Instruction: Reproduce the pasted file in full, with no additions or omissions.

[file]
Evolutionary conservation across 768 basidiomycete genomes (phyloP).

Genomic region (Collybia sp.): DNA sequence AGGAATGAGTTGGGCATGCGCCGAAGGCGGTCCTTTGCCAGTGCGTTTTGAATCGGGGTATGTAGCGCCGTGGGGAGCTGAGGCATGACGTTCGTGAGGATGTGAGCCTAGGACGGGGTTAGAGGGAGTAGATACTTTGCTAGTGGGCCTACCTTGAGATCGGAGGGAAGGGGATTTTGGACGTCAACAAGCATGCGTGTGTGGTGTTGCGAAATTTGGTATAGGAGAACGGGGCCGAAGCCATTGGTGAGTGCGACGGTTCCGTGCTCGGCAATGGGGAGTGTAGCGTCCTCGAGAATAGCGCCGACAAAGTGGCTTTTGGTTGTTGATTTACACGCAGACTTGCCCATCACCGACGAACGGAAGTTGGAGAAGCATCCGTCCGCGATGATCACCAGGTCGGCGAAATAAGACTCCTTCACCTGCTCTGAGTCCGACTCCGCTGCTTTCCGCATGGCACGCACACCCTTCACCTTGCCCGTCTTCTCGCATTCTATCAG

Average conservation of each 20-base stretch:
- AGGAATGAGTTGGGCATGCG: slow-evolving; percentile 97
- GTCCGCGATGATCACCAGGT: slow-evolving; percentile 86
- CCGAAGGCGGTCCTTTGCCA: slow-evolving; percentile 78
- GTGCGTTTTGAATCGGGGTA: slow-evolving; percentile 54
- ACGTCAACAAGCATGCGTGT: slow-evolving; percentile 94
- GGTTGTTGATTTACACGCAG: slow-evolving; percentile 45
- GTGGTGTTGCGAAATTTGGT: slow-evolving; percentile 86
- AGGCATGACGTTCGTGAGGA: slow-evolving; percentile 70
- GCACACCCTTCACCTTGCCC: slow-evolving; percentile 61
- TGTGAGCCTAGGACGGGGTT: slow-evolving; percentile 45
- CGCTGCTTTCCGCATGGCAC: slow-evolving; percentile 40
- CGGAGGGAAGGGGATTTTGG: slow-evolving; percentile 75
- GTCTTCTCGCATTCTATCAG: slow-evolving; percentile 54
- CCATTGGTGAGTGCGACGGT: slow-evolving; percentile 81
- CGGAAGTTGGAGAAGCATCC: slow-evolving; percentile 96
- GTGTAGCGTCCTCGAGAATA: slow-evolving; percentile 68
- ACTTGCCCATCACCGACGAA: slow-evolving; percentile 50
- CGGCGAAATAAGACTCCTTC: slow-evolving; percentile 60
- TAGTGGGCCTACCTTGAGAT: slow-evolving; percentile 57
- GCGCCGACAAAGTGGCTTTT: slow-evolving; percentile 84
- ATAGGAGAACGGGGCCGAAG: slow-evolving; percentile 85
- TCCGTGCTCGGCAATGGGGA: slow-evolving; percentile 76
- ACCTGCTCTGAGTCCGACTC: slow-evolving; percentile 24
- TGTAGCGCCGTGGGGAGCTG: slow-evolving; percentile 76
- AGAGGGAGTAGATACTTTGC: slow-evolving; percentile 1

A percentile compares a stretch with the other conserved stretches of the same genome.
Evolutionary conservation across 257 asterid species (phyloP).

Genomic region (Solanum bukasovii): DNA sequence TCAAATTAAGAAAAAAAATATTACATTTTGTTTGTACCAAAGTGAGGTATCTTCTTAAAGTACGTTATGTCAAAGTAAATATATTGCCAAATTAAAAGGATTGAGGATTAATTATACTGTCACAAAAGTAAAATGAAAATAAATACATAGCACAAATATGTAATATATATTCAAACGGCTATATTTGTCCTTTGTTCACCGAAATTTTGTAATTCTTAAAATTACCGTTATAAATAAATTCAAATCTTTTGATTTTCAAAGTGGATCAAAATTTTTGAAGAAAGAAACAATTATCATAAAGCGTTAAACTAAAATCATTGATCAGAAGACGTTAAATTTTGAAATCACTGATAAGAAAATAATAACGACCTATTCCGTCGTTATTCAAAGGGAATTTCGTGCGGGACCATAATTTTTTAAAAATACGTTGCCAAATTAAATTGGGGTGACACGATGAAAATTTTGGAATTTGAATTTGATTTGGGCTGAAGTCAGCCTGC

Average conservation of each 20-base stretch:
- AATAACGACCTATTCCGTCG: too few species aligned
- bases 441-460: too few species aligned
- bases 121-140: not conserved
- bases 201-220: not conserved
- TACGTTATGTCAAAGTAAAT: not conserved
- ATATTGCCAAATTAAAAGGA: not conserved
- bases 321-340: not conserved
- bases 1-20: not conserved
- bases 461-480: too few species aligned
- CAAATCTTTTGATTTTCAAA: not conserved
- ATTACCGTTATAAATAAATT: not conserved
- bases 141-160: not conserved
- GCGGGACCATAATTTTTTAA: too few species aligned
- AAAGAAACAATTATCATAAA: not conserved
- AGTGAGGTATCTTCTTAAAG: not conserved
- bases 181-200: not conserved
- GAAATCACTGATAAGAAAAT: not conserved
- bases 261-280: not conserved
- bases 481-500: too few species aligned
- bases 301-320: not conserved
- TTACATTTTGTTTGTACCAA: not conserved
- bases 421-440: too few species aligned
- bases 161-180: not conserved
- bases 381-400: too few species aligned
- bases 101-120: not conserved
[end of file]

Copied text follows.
Evolutionary conservation across 768 basidiomycete genomes (phyloP).

Genomic region (Collybia sp.): DNA sequence AGGAATGAGTTGGGCATGCGCCGAAGGCGGTCCTTTGCCAGTGCGTTTTGAATCGGGGTATGTAGCGCCGTGGGGAGCTGAGGCATGACGTTCGTGAGGATGTGAGCCTAGGACGGGGTTAGAGGGAGTAGATACTTTGCTAGTGGGCCTACCTTGAGATCGGAGGGAAGGGGATTTTGGACGTCAACAAGCATGCGTGTGTGGTGTTGCGAAATTTGGTATAGGAGAACGGGGCCGAAGCCATTGGTGAGTGCGACGGTTCCGTGCTCGGCAATGGGGAGTGTAGCGTCCTCGAGAATAGCGCCGACAAAGTGGCTTTTGGTTGTTGATTTACACGCAGACTTGCCCATCACCGACGAACGGAAGTTGGAGAAGCATCCGTCCGCGATGATCACCAGGTCGGCGAAATAAGACTCCTTCACCTGCTCTGAGTCCGACTCCGCTGCTTTCCGCATGGCACGCACACCCTTCACCTTGCCCGTCTTCTCGCATTCTATCAG

Average conservation of each 20-base stretch:
- AGGAATGAGTTGGGCATGCG: slow-evolving; percentile 97
- GTCCGCGATGATCACCAGGT: slow-evolving; percentile 86
- CCGAAGGCGGTCCTTTGCCA: slow-evolving; percentile 78
- GTGCGTTTTGAATCGGGGTA: slow-evolving; percentile 54
- ACGTCAACAAGCATGCGTGT: slow-evolving; percentile 94
- GGTTGTTGATTTACACGCAG: slow-evolving; percentile 45
- GTGGTGTTGCGAAATTTGGT: slow-evolving; percentile 86
- AGGCATGACGTTCGTGAGGA: slow-evolving; percentile 70
- GCACACCCTTCACCTTGCCC: slow-evolving; percentile 61
- TGTGAGCCTAGGACGGGGTT: slow-evolving; percentile 45
- CGCTGCTTTCCGCATGGCAC: slow-evolving; percentile 40
- CGGAGGGAAGGGGATTTTGG: slow-evolving; percentile 75
- GTCTTCTCGCATTCTATCAG: slow-evolving; percentile 54
- CCATTGGTGAGTGCGACGGT: slow-evolving; percentile 81
- CGGAAGTTGGAGAAGCATCC: slow-evolving; percentile 96
- GTGTAGCGTCCTCGAGAATA: slow-evolving; percentile 68
- ACTTGCCCATCACCGACGAA: slow-evolving; percentile 50
- CGGCGAAATAAGACTCCTTC: slow-evolving; percentile 60
- TAGTGGGCCTACCTTGAGAT: slow-evolving; percentile 57
- GCGCCGACAAAGTGGCTTTT: slow-evolving; percentile 84
- ATAGGAGAACGGGGCCGAAG: slow-evolving; percentile 85
- TCCGTGCTCGGCAATGGGGA: slow-evolving; percentile 76
- ACCTGCTCTGAGTCCGACTC: slow-evolving; percentile 24
- TGTAGCGCCGTGGGGAGCTG: slow-evolving; percentile 76
- AGAGGGAGTAGATACTTTGC: slow-evolving; percentile 1

A percentile compares a stretch with the other conserved stretches of the same genome.
Evolutionary conservation across 257 asterid species (phyloP).

Genomic region (Solanum bukasovii): DNA sequence TCAAATTAAGAAAAAAAATATTACATTTTGTTTGTACCAAAGTGAGGTATCTTCTTAAAGTACGTTATGTCAAAGTAAATATATTGCCAAATTAAAAGGATTGAGGATTAATTATACTGTCACAAAAGTAAAATGAAAATAAATACATAGCACAAATATGTAATATATATTCAAACGGCTATATTTGTCCTTTGTTCACCGAAATTTTGTAATTCTTAAAATTACCGTTATAAATAAATTCAAATCTTTTGATTTTCAAAGTGGATCAAAATTTTTGAAGAAAGAAACAATTATCATAAAGCGTTAAACTAAAATCATTGATCAGAAGACGTTAAATTTTGAAATCACTGATAAGAAAATAATAACGACCTATTCCGTCGTTATTCAAAGGGAATTTCGTGCGGGACCATAATTTTTTAAAAATACGTTGCCAAATTAAATTGGGGTGACACGATGAAAATTTTGGAATTTGAATTTGATTTGGGCTGAAGTCAGCCTGC

Average conservation of each 20-base stretch:
- AATAACGACCTATTCCGTCG: too few species aligned
- bases 441-460: too few species aligned
- bases 121-140: not conserved
- bases 201-220: not conserved
- TACGTTATGTCAAAGTAAAT: not conserved
- ATATTGCCAAATTAAAAGGA: not conserved
- bases 321-340: not conserved
- bases 1-20: not conserved
- bases 461-480: too few species aligned
- CAAATCTTTTGATTTTCAAA: not conserved
- ATTACCGTTATAAATAAATT: not conserved
- bases 141-160: not conserved
- GCGGGACCATAATTTTTTAA: too few species aligned
- AAAGAAACAATTATCATAAA: not conserved
- AGTGAGGTATCTTCTTAAAG: not conserved
- bases 181-200: not conserved
- GAAATCACTGATAAGAAAAT: not conserved
- bases 261-280: not conserved
- bases 481-500: too few species aligned
- bases 301-320: not conserved
- TTACATTTTGTTTGTACCAA: not conserved
- bases 421-440: too few species aligned
- bases 161-180: not conserved
- bases 381-400: too few species aligned
- bases 101-120: not conserved